DiGeronimo v Fuchs
2011 NY Slip Op 21271 [33 Misc 3d 206]
August 4, 2011
Maltese, J.
Supreme Court, Richmond County
Published by New York State Law Reporting Bureau pursuant to Judiciary Law § 431.
As corrected through Wednesday, October 19, 2011

Nancy DiGeronimo, Plaintiff,
Allen Fuchs, M.D., et al., Defendants.

Supreme Court, Richmond County, August 4, 2011


Shaub, Ahmuty, Citrin & Spratt, LLP, for Staten Island University Hospital, defendant. Amabile & Erman, P.C., for Allen Fuchs, M.D., defendant. Joseph Lichtenstein, P.C., for plaintiff.

{**33 Misc 3d at 207} OPINION OF THE COURT

Joseph J. Maltese, J.


The plaintiff was 34 years old when she sought prenatal care from Dr. Fuchs on September 25, 2003 after becoming pregnant{**33 Misc 3d at 208} by in vitro fertilization. The plaintiff is a Jehovah's Witness, and is firmly opposed to receiving "allogenic" blood products derived from other persons. The plaintiff alleges she chose providers of obstetrical care who she believed would honor her desire not to receive allogenic blood products. The plaintiff claims that she would have accepted an "autologous" blood transfusion derived from her own blood for any necessary transfusion, but not the blood of others. A health care proxy signed in 1995, nine years before this hospital admission, explicitly directed that no allogenic blood transfusions should be administered to her.

The plaintiff states she chose Staten Island University Hospital (SIUH) as a medical care provider because SIUH offered "cell salvage technology" and advertised a "bloodless" medicine and surgery program. Cell salvage technology, also known as "cell saver" technology, collects blood cells from a patient that would otherwise have been lost during a surgical procedure, processes those blood cells, and reinfuses the cells into the same patient. By seeking out cell salvage technology, the plaintiff implied she was not opposed to autologous blood transfusions, i.e., the reinfusion of her own blood. The plaintiff alleges she advised Dr. Fuchs of her beliefs. She believed he would create a treatment plan that would use, when necessary and possible, autologous blood transfusions and other medications and procedures acceptable to her and concordant with her beliefs as a [*2]Jehovah's Witness.

The plaintiff never provided the hospital with any of her own blood nor was she advised to deposit any blood for possible future use. During this pregnancy, the plaintiff saw Dr. Fuchs as an outpatient from September 2003 through March 31, 2004. Because the plaintiff was already pregnant when she first saw Dr. Fuchs, she was not a candidate to donate her own blood for storage. On December 5, 2003, a sonogram performed at SIUH showed total placenta previa, a condition where the placenta sits over the birth canal. On February 17, 2004, a second sonogram showed only marginal placenta previa, which is a partial covering of the birth canal. On March 26, 2004, a third sonogram showed a low lying placenta situated two centimeters from the cervical opening and not actually in or over any part of the birth canal.

One week later, on April 3, 2004, the plaintiff entered SIUH because she had vaginal bleeding and early onset labor. Upon admission to the labor and delivery area, the plaintiff was having{**33 Misc 3d at 209} irregular contractions, and her cervix was dilated to between four and five centimeters. Because a previous test showed the plaintiff was colonized with Group B Streptococcus, the plaintiff received two doses of intravenous ampicillin, which is an antibiotic. This prophylactic antibiotic therapy was followed by augmentation of labor with Pitocin, a synthetic oxytocin that enhances cervical contractions to assist giving birth. The next day, on April 4, 2004, Dr. Fuchs performed a median episiotomy (a cervical incision of the vaginal opening that facilitates vaginal delivery). A healthy male infant was delivered at 11:40 a.m., and at 11:44 a.m. the placenta was delivered. However, bleeding continued despite further treatment with Pitocin and uterine massage.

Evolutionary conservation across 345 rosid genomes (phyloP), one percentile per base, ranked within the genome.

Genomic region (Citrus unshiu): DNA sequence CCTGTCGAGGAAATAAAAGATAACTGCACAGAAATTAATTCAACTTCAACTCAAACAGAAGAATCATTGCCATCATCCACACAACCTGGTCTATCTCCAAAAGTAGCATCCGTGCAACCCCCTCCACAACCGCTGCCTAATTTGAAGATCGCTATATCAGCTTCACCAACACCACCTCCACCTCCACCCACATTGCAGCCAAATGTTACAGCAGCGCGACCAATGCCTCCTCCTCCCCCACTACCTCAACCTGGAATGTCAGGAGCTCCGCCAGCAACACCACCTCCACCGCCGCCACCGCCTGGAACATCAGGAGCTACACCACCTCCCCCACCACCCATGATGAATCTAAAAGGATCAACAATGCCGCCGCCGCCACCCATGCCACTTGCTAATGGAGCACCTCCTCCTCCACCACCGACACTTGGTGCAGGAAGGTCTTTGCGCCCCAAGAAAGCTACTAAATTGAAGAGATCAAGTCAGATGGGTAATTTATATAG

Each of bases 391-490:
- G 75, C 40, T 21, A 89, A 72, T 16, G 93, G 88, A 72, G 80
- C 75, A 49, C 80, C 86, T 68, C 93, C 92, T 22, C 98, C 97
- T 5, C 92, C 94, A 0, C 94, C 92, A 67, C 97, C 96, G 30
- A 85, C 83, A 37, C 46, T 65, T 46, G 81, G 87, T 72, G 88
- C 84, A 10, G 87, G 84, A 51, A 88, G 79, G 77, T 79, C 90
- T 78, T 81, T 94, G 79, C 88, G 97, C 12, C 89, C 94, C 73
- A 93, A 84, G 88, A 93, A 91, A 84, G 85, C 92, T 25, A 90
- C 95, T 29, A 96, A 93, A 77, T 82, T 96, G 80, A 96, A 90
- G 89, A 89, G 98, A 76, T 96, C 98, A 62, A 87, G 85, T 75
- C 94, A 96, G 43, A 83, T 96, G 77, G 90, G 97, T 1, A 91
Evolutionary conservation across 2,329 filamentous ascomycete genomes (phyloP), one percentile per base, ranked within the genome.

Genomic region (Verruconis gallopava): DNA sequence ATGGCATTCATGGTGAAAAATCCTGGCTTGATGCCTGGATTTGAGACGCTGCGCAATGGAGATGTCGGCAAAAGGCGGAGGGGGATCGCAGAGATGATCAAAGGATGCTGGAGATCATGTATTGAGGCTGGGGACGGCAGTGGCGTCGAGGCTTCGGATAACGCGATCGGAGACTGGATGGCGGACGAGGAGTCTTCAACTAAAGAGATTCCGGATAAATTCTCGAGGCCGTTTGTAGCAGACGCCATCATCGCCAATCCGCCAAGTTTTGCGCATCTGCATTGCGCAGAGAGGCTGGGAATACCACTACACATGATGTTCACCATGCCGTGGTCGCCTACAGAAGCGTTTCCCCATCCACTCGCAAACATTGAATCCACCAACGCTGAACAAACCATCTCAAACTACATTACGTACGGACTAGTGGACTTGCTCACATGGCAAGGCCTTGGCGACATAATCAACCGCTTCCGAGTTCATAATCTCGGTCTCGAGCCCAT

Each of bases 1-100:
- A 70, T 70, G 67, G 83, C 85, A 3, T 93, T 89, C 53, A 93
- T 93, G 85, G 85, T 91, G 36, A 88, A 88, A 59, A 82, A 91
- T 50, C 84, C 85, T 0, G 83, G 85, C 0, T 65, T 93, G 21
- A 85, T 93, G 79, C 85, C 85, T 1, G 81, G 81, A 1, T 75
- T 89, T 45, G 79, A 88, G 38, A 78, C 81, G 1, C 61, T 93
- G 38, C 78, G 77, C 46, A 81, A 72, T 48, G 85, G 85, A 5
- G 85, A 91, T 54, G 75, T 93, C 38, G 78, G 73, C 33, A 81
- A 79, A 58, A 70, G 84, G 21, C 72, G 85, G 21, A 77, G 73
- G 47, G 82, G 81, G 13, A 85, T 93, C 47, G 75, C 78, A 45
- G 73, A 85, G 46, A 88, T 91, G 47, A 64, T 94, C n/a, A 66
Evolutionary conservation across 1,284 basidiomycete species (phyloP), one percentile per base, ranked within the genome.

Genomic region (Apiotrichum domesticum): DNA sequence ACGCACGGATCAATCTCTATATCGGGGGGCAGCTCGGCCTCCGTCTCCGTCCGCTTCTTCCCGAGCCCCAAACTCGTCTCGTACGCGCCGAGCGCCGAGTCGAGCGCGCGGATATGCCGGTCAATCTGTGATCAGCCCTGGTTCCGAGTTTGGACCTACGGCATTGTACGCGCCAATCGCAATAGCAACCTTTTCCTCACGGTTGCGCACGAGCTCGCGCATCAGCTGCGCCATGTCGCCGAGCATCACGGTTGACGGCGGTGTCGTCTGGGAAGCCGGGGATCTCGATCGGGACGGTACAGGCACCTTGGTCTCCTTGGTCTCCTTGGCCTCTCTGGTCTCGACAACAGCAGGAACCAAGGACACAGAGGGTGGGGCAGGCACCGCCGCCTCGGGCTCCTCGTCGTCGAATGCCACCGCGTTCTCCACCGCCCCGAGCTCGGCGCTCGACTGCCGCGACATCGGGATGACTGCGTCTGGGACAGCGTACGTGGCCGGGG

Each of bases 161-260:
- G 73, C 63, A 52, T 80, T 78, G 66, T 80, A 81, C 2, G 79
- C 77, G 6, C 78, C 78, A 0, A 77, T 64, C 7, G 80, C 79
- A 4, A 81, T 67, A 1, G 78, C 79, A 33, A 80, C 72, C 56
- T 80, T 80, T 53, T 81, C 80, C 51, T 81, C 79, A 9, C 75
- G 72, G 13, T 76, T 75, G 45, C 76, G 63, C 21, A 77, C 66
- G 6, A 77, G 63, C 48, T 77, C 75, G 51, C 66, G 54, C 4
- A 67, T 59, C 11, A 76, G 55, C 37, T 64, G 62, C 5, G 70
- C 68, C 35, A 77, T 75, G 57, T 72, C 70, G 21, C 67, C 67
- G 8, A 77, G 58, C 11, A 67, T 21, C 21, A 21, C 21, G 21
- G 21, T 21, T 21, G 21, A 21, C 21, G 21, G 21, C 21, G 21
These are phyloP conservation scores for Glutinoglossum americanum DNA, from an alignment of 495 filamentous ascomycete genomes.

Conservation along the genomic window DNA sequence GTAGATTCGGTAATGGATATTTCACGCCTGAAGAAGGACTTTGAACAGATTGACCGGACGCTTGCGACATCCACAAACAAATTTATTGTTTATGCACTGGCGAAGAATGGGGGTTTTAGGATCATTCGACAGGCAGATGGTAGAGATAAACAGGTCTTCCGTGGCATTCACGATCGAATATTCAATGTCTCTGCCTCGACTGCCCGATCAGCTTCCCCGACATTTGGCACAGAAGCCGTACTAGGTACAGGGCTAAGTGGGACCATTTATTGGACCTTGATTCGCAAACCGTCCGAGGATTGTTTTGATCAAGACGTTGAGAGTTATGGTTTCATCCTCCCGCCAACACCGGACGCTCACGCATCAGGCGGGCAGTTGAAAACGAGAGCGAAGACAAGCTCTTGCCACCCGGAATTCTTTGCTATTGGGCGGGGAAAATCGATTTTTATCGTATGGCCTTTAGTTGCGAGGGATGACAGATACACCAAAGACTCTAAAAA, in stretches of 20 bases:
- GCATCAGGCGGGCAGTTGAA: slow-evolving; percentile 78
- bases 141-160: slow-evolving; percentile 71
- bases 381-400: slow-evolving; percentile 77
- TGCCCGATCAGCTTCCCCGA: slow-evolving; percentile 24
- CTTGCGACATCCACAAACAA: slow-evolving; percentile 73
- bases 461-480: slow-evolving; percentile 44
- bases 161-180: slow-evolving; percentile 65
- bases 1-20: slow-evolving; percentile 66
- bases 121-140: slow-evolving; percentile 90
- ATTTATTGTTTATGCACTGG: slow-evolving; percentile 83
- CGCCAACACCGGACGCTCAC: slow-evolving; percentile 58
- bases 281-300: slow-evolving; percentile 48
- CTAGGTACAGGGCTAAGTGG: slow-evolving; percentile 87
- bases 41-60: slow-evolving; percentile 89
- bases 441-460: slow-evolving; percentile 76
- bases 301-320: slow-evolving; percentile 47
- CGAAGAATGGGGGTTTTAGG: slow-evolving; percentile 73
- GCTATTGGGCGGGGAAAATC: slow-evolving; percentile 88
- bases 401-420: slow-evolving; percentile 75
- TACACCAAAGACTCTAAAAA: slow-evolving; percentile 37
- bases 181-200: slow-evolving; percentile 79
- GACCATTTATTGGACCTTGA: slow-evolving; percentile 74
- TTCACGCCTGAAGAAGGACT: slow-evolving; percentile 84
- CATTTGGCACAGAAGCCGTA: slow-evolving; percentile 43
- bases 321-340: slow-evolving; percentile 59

A manual exploration of the uterus extracted fragments of retained placental tissue. Because of persistent bleeding, the patient was brought to an operating room. Uterine curettage was performed, and additional placental tissue was extracted. However, bleeding continued despite the administration of Methergine and Hemabate (medications to staunch the flow of blood), and despite uterine packing. Although other modalities of treatment were considered, Dr. Fuchs performed a supra-cervical hysterectomy without cell saving technology.

Because of her total blood loss, the plaintiff was advised that she would die without an allogenic blood transfusion. Dr. Fuchs asserts that the plaintiff indicated her husband should decide whether she should be transfused. In extremis, the plaintiff finally nodded consent, but due to her weakened condition, she could not sign the consent forms herself. The plaintiff's husband had authority as a health care proxy for his wife. He signed the forms to indicate the plaintiff's consent to receive allogenic blood transfusions. The plaintiff now states she has no recollection of these events.

The plaintiff was transfused with two units of allogenic packed red blood cells, two units of allogenic fresh frozen plasma and one unit of cryoprecipitate. The plaintiff was stabilized and she was given Procrit to stimulate the bone marrow to produce red blood cells. Following the plaintiff's surgery, she was first taken to the recovery room, and then to an intensive care unit.

[*3]SIUH and Dr. Fuchs state that pathological examination of the uterus later showed placenta increta, a penetration of the placenta into the uterine musculature associated with increased risk of uterine hemorrhage. Five days later, on April 9, 2004 the patient had improved adequately and she was discharged from the hospital.{**33 Misc 3d at 210}